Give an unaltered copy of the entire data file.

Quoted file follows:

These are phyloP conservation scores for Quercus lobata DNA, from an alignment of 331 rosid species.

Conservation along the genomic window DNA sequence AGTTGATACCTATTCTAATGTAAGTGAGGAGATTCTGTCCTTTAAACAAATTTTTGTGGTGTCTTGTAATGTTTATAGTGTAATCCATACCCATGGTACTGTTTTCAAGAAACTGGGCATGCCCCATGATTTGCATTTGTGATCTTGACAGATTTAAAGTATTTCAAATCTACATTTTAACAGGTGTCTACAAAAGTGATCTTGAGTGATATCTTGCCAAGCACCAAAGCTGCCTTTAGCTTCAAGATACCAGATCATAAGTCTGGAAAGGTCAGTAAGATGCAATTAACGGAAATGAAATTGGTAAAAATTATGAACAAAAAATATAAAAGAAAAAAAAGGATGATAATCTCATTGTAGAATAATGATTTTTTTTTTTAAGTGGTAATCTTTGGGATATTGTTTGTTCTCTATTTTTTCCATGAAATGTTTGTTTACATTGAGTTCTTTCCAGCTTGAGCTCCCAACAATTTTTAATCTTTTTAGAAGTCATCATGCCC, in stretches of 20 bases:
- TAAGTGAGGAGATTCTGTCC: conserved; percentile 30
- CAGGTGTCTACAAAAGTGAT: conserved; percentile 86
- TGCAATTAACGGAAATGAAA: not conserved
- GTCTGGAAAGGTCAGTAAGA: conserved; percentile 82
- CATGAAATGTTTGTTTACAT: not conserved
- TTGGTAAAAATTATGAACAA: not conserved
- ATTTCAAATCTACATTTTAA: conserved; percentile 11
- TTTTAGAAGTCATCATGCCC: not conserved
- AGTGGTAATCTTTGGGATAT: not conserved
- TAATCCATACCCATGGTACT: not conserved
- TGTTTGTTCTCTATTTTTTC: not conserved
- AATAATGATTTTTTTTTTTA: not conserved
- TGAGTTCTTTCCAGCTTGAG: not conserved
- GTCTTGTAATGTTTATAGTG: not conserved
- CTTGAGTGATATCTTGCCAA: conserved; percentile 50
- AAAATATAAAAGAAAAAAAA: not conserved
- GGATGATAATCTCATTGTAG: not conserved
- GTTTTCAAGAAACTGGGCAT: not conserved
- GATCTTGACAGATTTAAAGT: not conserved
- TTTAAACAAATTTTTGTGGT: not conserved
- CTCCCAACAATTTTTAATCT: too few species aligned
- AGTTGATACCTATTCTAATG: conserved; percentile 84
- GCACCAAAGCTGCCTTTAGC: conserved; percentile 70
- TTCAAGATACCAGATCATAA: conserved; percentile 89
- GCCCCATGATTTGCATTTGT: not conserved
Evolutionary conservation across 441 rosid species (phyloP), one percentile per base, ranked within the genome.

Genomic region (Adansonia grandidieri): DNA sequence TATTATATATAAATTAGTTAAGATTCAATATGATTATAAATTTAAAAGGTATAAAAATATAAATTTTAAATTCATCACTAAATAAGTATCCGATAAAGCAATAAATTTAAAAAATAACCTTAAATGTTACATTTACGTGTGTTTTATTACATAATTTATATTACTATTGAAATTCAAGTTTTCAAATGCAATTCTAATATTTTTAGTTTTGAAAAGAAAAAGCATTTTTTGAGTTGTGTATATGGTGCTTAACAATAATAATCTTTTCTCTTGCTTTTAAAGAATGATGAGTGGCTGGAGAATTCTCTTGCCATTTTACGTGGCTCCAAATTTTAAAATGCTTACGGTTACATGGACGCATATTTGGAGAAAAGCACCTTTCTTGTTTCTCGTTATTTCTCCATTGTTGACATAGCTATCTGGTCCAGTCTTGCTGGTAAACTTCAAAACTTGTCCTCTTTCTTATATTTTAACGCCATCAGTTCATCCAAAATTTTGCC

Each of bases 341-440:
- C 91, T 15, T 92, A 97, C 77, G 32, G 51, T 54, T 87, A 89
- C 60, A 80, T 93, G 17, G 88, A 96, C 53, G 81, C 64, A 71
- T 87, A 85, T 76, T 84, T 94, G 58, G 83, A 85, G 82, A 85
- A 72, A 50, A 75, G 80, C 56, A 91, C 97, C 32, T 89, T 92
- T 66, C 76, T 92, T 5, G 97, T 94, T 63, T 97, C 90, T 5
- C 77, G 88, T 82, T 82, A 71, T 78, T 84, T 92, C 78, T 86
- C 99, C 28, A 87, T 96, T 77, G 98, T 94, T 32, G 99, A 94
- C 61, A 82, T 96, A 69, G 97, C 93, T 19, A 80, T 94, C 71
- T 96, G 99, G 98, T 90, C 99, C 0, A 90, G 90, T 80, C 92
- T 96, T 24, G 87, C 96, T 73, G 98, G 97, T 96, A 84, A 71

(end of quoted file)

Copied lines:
These are phyloP conservation scores for Quercus lobata DNA, from an alignment of 331 rosid species.

Conservation along the genomic window DNA sequence AGTTGATACCTATTCTAATGTAAGTGAGGAGATTCTGTCCTTTAAACAAATTTTTGTGGTGTCTTGTAATGTTTATAGTGTAATCCATACCCATGGTACTGTTTTCAAGAAACTGGGCATGCCCCATGATTTGCATTTGTGATCTTGACAGATTTAAAGTATTTCAAATCTACATTTTAACAGGTGTCTACAAAAGTGATCTTGAGTGATATCTTGCCAAGCACCAAAGCTGCCTTTAGCTTCAAGATACCAGATCATAAGTCTGGAAAGGTCAGTAAGATGCAATTAACGGAAATGAAATTGGTAAAAATTATGAACAAAAAATATAAAAGAAAAAAAAGGATGATAATCTCATTGTAGAATAATGATTTTTTTTTTTAAGTGGTAATCTTTGGGATATTGTTTGTTCTCTATTTTTTCCATGAAATGTTTGTTTACATTGAGTTCTTTCCAGCTTGAGCTCCCAACAATTTTTAATCTTTTTAGAAGTCATCATGCCC, in stretches of 20 bases:
- TAAGTGAGGAGATTCTGTCC: conserved; percentile 30
- CAGGTGTCTACAAAAGTGAT: conserved; percentile 86
- TGCAATTAACGGAAATGAAA: not conserved
- GTCTGGAAAGGTCAGTAAGA: conserved; percentile 82
- CATGAAATGTTTGTTTACAT: not conserved
- TTGGTAAAAATTATGAACAA: not conserved
- ATTTCAAATCTACATTTTAA: conserved; percentile 11
- TTTTAGAAGTCATCATGCCC: not conserved
- AGTGGTAATCTTTGGGATAT: not conserved
- TAATCCATACCCATGGTACT: not conserved
- TGTTTGTTCTCTATTTTTTC: not conserved
- AATAATGATTTTTTTTTTTA: not conserved
- TGAGTTCTTTCCAGCTTGAG: not conserved
- GTCTTGTAATGTTTATAGTG: not conserved
- CTTGAGTGATATCTTGCCAA: conserved; percentile 50
- AAAATATAAAAGAAAAAAAA: not conserved
- GGATGATAATCTCATTGTAG: not conserved
- GTTTTCAAGAAACTGGGCAT: not conserved
- GATCTTGACAGATTTAAAGT: not conserved
- TTTAAACAAATTTTTGTGGT: not conserved
- CTCCCAACAATTTTTAATCT: too few species aligned
- AGTTGATACCTATTCTAATG: conserved; percentile 84
- GCACCAAAGCTGCCTTTAGC: conserved; percentile 70
- TTCAAGATACCAGATCATAA: conserved; percentile 89
- GCCCCATGATTTGCATTTGT: not conserved
Evolutionary conservation across 441 rosid species (phyloP), one percentile per base, ranked within the genome.

Genomic region (Adansonia grandidieri): DNA sequence TATTATATATAAATTAGTTAAGATTCAATATGATTATAAATTTAAAAGGTATAAAAATATAAATTTTAAATTCATCACTAAATAAGTATCCGATAAAGCAATAAATTTAAAAAATAACCTTAAATGTTACATTTACGTGTGTTTTATTACATAATTTATATTACTATTGAAATTCAAGTTTTCAAATGCAATTCTAATATTTTTAGTTTTGAAAAGAAAAAGCATTTTTTGAGTTGTGTATATGGTGCTTAACAATAATAATCTTTTCTCTTGCTTTTAAAGAATGATGAGTGGCTGGAGAATTCTCTTGCCATTTTACGTGGCTCCAAATTTTAAAATGCTTACGGTTACATGGACGCATATTTGGAGAAAAGCACCTTTCTTGTTTCTCGTTATTTCTCCATTGTTGACATAGCTATCTGGTCCAGTCTTGCTGGTAAACTTCAAAACTTGTCCTCTTTCTTATATTTTAACGCCATCAGTTCATCCAAAATTTTGCC

Each of bases 341-440:
- C 91, T 15, T 92, A 97, C 77, G 32, G 51, T 54, T 87, A 89
- C 60, A 80, T 93, G 17, G 88, A 96, C 53, G 81, C 64, A 71
- T 87, A 85, T 76, T 84, T 94, G 58, G 83, A 85, G 82, A 85
- A 72, A 50, A 75, G 80, C 56, A 91, C 97, C 32, T 89, T 92
- T 66, C 76, T 92, T 5, G 97, T 94, T 63, T 97, C 90, T 5
- C 77, G 88, T 82, T 82, A 71, T 78, T 84, T 92, C 78, T 86
- C 99, C 28, A 87, T 96, T 77, G 98, T 94, T 32, G 99, A 94
- C 61, A 82, T 96, A 69, G 97, C 93, T 19, A 80, T 94, C 71
- T 96, G 99, G 98, T 90, C 99, C 0, A 90, G 90, T 80, C 92
- T 96, T 24, G 87, C 96, T 73, G 98, G 97, T 96, A 84, A 71